However, in a confessional statement May 15 that same year, he tactfully avoided many facts. In the statement he did not mention the name of the ISI or any of its officials. Rather, he only referred to meetings with �foreigners�.

Rahim in his statement May 27, 2009, mentioned the names of the ARY and ISI and spoke about holding meetings with the officials of the two organisations.

He also said that he had met then ISI director general Ehsanul Hoque in London but he did not in those meetings give any hint about planning the arms smuggling. Instead, he alleged that Shahab held a meeting with ISI officials to facilitate the arms smuggling.

The interrogation of both Shahab and Rahim revealed that the NSI had managed to procure a mobile monitoring system from the ISI.

According to the report, Rahim also alleged that in March 2004, Shahab tried to talk with him about ULFA leader Anup Chetia, who is now lodged in a Bangladesh jail.

Seeing that Rahim was indifferent to this, Shahab said that they should help the ULFA, to which the former reacted by asking: �Shall we hand over Bangladesh to the ULFA?�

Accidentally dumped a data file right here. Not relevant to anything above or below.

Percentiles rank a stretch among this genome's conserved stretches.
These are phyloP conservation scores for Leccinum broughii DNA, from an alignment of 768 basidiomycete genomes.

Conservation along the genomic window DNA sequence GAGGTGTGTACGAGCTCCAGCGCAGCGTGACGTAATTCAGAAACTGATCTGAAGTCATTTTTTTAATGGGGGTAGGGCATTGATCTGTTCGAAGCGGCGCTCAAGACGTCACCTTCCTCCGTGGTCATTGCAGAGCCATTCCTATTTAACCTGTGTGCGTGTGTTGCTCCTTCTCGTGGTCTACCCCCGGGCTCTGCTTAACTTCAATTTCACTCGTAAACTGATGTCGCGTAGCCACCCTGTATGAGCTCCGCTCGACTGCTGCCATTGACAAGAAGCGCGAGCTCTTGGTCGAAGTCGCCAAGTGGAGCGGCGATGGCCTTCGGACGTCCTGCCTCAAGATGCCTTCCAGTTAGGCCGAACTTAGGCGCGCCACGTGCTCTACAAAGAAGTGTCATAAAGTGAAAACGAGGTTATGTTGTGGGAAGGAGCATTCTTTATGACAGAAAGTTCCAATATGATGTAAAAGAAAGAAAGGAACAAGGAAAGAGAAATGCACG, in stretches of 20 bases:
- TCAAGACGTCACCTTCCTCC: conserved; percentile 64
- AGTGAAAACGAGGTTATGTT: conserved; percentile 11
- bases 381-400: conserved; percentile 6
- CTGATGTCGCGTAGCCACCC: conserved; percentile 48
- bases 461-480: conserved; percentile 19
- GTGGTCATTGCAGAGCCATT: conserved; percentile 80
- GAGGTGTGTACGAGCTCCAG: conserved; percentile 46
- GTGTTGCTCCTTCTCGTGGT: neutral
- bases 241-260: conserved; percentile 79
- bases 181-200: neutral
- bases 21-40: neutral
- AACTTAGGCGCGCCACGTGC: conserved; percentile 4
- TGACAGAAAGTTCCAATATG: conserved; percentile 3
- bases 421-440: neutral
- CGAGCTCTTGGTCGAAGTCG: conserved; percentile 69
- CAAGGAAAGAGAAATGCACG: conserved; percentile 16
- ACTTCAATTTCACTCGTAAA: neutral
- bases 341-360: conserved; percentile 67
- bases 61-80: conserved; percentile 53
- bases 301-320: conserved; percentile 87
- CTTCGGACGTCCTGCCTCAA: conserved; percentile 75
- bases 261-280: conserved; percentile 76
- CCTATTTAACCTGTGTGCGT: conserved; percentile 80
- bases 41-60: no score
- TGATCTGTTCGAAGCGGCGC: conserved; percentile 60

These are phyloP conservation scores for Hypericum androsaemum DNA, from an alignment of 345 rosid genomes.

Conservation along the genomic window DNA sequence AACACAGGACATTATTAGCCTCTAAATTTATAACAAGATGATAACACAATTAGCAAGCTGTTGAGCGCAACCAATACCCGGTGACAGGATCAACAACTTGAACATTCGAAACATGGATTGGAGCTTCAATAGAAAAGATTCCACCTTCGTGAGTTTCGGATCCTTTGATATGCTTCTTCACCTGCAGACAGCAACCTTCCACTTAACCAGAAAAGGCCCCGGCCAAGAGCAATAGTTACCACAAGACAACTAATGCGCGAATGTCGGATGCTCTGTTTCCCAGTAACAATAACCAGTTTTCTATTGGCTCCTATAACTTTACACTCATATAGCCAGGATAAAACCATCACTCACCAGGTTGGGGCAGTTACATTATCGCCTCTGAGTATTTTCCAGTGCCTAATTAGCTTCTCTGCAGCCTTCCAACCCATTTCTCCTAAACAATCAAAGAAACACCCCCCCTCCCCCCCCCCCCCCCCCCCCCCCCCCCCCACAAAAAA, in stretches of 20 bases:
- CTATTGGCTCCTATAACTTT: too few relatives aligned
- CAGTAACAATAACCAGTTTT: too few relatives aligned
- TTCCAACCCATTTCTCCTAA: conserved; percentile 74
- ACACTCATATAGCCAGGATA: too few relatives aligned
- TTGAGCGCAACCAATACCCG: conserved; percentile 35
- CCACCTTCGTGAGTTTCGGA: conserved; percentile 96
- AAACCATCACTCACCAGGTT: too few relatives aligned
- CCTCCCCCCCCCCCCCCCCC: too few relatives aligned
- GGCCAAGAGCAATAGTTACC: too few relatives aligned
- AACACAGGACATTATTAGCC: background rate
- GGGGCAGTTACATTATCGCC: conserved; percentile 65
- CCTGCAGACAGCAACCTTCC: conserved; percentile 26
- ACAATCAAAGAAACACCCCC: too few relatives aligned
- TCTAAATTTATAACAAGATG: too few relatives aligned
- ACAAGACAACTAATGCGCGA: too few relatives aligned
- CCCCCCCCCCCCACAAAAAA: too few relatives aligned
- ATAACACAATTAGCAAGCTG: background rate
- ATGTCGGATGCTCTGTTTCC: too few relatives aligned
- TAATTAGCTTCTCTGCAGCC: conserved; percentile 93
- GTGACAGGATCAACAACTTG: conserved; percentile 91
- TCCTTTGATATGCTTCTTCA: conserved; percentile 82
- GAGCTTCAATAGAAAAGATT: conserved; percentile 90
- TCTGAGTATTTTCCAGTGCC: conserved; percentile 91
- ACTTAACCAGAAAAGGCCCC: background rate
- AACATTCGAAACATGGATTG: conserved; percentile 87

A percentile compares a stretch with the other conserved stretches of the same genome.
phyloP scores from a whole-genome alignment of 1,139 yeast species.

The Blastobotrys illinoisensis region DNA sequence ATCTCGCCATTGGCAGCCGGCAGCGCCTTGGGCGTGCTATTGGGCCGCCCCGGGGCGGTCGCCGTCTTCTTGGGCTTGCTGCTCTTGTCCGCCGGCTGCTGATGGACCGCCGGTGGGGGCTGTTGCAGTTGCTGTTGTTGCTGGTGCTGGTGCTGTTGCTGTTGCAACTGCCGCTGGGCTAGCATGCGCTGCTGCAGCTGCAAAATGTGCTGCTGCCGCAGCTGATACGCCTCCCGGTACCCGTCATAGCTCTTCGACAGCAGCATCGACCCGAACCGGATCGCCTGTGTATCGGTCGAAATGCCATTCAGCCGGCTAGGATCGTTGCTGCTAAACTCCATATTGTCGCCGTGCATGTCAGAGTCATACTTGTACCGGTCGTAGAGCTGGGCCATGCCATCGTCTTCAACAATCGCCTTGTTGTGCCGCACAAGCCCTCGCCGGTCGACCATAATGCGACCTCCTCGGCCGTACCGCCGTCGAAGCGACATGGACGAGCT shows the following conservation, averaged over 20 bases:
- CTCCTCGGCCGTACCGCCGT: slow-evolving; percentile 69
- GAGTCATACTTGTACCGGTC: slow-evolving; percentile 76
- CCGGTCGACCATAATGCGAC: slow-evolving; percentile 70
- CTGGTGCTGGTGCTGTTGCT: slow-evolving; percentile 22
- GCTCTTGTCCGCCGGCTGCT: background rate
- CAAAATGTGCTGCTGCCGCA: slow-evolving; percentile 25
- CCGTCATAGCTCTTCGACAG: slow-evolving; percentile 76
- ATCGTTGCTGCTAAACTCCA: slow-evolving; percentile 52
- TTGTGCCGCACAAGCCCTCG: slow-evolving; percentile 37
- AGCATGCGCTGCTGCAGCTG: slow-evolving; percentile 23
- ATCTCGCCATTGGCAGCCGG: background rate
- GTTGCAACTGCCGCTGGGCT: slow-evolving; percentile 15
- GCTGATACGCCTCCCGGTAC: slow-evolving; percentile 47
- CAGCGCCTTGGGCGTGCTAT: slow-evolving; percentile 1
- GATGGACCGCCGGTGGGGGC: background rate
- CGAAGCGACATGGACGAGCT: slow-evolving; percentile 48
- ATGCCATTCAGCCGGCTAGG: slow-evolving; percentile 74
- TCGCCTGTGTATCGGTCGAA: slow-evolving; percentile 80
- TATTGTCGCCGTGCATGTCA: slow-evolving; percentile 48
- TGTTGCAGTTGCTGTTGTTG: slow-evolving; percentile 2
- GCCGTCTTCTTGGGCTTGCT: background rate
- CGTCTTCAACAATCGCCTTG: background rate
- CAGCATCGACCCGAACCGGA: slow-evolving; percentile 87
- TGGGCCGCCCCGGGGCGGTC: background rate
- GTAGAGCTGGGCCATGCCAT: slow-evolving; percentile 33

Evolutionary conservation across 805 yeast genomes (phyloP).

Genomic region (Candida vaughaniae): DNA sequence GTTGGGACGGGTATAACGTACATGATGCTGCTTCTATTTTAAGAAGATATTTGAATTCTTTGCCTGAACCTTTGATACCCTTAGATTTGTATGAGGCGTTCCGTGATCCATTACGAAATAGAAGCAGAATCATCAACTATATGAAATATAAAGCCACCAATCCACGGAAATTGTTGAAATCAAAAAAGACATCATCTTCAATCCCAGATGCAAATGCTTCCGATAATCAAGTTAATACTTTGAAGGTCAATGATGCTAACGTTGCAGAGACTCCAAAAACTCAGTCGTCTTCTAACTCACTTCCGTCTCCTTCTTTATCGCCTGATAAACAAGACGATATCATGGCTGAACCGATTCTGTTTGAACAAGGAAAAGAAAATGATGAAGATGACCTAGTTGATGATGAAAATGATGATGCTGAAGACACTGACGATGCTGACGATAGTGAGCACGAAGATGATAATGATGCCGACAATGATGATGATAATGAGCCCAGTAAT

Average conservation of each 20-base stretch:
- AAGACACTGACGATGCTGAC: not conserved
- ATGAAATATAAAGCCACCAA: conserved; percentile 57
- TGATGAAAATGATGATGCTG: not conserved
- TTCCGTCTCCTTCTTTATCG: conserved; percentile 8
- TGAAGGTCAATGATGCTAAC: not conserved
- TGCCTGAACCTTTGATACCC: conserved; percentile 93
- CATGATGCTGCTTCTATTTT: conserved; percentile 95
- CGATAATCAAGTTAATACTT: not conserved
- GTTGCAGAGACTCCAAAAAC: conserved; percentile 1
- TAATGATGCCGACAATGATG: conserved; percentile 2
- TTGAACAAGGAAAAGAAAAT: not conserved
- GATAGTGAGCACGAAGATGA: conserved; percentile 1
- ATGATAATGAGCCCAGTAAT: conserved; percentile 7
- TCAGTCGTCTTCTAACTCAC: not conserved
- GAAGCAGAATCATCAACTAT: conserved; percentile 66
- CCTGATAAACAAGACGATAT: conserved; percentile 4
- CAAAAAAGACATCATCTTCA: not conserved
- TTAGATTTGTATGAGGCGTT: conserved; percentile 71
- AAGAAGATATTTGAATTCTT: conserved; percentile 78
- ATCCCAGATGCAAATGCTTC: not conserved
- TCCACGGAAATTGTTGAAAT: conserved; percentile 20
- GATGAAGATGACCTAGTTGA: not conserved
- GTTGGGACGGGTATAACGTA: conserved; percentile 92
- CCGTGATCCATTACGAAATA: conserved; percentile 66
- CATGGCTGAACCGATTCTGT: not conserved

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ISI had role in Bangladesh arms smuggling case: Report

DHAKA, Jan 30 (IANS): Pakistan's Inter-Services Intelligence (ISI) was among various local and foreign intelligence agencies that played a role in the 2004 arms smuggling case in Bangladesh for which 14 people were awarded the death sentence by a court Thursday.

A further probe into the incident revealed the involvement of some top politicians of the then Bangladesh Nationalist Party (BNP)-led four-party alliance government, bureaucrats, ISI and Indian separatist outfit ULFA, the Daily Star reported.

A special court in Chittagong handed down the death sentence to Paresh Barua, who heads an ULFA faction opposed to any peace talks, and 13 others, including Jamaat chief and then industries minister Motiur Rahman Nizami and then state minister for home Lutfozzaman Babar, for smuggling in 10 truckloads of firearms in 2004.

A huge cache of arms was recovered April 2, 2004, at the jetty of the Chittagong Urea Fertiliser Ltd. (CUFL) near the Karnaphuli river while being loaded on 10 trucks for delivery to the Indian separatist outfit United Liberation Front of Asom (ULFA).